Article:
Dwayne Jones (four games, three points)
He’s a nice guy and he’s got some ability, but it’s going to be a long time before he’s able to contribute on a team that expects to challenge for a championship. GRADE: D-
Donyell Marshall (7.0 ppg, .351 3-point fgp)
A season ago, Marshall was a great fit for the Cavs. This season, he showed all his 34 years and a few more.
The guy’s legs are shot and he can’t guard a fence post, but he’s under contract for two more years. At 6-9, he still should be able to stand in the corner and make 3-pointers after James is double-teamed, but he wasn’t even very good at that this season. GRADE: D+
Ira Newble (15 games)
He’s an intelligent and likable guy, but his skills are barely of NBA quality. He’s not going anywhere for one more season, though, because he’s guaranteed of $3.4 million in 2007-08. GRADE: D-
Sasha Pavlovic (9.0 ppg, 28 starts)
The 23-year-old had the best season of his four-year career, but maintaining consistency and constant aggression continue to be problem areas.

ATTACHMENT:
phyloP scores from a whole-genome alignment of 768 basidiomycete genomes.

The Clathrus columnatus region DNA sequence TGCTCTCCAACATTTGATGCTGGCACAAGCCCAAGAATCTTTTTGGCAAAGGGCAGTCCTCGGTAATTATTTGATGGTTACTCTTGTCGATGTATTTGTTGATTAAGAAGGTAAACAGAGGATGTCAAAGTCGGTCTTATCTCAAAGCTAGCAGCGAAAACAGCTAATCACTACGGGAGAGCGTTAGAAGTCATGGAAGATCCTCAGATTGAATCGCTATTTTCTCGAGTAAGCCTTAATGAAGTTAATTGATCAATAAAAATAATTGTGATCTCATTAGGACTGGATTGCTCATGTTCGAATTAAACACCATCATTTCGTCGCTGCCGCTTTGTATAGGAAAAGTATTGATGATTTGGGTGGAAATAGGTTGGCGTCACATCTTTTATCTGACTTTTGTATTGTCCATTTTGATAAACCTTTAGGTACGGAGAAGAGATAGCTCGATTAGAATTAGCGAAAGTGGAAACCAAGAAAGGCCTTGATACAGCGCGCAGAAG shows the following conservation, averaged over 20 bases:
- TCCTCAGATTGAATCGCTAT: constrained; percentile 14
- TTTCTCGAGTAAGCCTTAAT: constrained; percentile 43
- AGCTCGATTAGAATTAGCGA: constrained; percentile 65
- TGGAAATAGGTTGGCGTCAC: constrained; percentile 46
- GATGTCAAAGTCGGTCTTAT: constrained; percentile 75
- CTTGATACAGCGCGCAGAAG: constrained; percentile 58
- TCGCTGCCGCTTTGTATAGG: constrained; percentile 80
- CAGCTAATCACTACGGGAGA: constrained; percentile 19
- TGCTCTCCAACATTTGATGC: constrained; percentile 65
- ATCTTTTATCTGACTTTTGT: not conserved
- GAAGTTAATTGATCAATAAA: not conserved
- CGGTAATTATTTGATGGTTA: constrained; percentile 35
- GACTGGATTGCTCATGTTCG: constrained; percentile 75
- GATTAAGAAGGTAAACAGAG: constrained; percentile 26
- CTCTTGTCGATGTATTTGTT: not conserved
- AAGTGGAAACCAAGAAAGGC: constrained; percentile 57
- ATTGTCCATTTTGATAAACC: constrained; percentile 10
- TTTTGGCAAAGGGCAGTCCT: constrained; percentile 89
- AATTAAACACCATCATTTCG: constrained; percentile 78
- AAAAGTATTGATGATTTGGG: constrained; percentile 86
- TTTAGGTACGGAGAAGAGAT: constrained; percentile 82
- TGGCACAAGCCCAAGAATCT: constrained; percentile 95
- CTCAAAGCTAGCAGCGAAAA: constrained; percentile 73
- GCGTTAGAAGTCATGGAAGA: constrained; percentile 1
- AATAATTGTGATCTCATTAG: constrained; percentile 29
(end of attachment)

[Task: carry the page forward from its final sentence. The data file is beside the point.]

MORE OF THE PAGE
The Montenegro native has good athletic ability and can hit the three, but on a legitimate championship-level team, he should be coming off the bench, not starting.
The restricted free agent should draw interest from a lot of teams, but the Cavs are likely to match any offer he receives. GRADE: B
Scot Pollard (24 games)
He was a $2.2 million insurance policy inside that was never needed. The free agent will not be back. GRADE: D-
Eric Snow (4.2 ppg, 4.0 apg)
The veteran lost his starting job midway through the season, a move that was long overdue, but continued to be an important part of the team as a reserve.
The bad news is he’s 34 years old and is guaranteed $14 million over the next two seasons. GRADE: C-